14) John Gage, Collected Correspondence of J.M.W.Turner, Oxford U.P., 1980, no.275.
Collation of Turner ‘sample studies’ from the Swiss series of 1842-3, based on the inscriptions on their versos:
A watercolour at the Fitzwilliam Museum (W.1499) shows the Devil’s Bridge – the old bridge still standing but by-passed by a new bridge built during the early 1830s. Warrell 1995, p.152 lists this under the sample drawings for 1843-4, but this is to ignore the inscription, which seems to conform to the pattern of those belonging to the group of 1842-3 ie with title, a number, and some other numerals usually including an x. The form of the 1842-3 inscriptions was first discussed in any detail by Cormack 1975 under his no. 43 and also as an appendix pp.79-82. Warrell 1995 no. 74 TB CCCLXIV, called The Via Mala looking towards Thusis, is not dissimilar to the Devil’s bridge in terms of style, and might, instead show Pfeffers, looking across the Tamina gorge to the castle of Warterstein. Warrell loc cit also gives the watercolour of Hospenthal (ie Andermatt) W.1501 to the 1843-4 group, but the inscription (No.5) in the numbered sequence also suggests that it was one of the 1842-3 group.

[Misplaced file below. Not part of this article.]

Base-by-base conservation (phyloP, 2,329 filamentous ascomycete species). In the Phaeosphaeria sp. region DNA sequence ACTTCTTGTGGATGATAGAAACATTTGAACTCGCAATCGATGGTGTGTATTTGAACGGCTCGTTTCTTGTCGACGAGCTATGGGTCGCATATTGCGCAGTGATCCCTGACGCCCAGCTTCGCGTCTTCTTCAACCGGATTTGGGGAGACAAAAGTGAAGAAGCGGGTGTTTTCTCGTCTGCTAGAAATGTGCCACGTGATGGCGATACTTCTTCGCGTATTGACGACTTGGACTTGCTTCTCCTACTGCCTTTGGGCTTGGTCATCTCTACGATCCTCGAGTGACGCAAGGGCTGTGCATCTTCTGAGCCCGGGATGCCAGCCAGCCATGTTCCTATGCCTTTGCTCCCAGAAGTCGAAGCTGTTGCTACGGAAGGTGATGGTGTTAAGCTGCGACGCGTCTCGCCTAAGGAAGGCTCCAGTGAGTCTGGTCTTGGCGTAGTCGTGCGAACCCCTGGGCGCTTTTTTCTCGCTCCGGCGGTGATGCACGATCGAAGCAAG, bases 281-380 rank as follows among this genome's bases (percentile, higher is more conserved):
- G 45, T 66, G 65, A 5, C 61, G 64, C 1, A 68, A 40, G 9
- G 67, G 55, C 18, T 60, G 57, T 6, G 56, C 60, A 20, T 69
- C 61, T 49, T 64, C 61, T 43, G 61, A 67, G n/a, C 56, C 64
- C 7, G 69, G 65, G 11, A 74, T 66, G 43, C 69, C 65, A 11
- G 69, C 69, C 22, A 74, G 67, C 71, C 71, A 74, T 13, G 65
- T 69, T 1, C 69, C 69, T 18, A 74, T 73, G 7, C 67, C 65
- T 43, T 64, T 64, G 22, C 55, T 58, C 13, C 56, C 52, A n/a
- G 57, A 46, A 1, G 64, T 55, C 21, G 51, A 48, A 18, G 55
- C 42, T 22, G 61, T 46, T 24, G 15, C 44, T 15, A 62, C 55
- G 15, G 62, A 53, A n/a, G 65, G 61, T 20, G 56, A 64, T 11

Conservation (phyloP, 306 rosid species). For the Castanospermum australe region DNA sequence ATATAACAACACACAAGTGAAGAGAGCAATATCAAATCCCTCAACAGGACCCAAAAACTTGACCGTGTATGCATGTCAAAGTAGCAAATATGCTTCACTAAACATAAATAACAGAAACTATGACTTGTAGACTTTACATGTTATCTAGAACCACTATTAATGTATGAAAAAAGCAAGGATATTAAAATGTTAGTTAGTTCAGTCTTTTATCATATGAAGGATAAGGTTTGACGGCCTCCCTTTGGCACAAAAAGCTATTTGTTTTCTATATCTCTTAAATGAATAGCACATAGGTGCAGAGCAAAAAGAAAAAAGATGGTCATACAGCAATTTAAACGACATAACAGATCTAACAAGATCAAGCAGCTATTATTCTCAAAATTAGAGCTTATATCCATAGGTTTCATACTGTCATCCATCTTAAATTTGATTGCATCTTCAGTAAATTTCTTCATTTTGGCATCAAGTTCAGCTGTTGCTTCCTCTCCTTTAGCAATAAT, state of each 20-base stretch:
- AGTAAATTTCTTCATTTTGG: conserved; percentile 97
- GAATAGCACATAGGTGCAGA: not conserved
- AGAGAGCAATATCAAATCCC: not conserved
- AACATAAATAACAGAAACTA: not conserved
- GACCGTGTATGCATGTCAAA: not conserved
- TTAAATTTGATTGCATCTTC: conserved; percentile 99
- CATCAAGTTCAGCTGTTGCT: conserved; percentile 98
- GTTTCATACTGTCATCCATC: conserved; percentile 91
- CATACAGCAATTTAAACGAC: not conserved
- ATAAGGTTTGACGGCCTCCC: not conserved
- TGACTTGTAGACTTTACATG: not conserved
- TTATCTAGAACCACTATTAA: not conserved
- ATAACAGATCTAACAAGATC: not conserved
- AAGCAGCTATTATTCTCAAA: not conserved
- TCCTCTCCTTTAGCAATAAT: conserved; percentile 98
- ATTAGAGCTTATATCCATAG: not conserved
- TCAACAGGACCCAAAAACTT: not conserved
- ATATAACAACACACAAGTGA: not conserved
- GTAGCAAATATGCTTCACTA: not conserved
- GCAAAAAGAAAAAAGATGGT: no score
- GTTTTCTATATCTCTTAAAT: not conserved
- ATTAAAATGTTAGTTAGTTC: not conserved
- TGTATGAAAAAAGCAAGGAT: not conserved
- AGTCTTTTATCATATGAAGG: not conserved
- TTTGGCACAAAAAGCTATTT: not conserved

The inscriptions in numerical order are: Nos 1, 3, 4, 6 and 13 remain to be accounted for. The spelling as as given in the inscription:
2 Kusnacht and Tells Church and Gesler Castle/ Lake of Lucern/ No.2 x 99 6 Mr Munro’ TB CCCLXIV 208 (Warrell 1995 no.29)
5 Hospital N St Gothard/ No.5 X 014 (W.1501 Fitzwilliam Museum)
7 Goldau – Rigi – and Lake of Zug/ No.7 and x o5 TB CCCLXIV 281 Warrell no.27
8 Devil’s Bridge No.8 04 X 20 (W.1499 Fitzwilliam Museum)
9 Art Lake of Zug No.9 x s 10 Mr Munro TB CCCCLXIV 280 Warrell 1995 no.28
10 Bellinzona No.10 W.1457 Indianapolis Museum of Art
11 Bellinzona No.11 Manchester City Art Galleries W.1489
12 Bellinzona No.12/ 13/ x014/ Mr Munro TB CCCXXXII 25 Cat no,.48
14 Pass Piolano/ Tessin/ No.14 x 0 12 / 29 (Faido) TB CCCLXIV 209 Warrell 1995 no.40
15 Brennern Lake of Lucern 15 18 X 8 Fitzwilliam Museum W.1486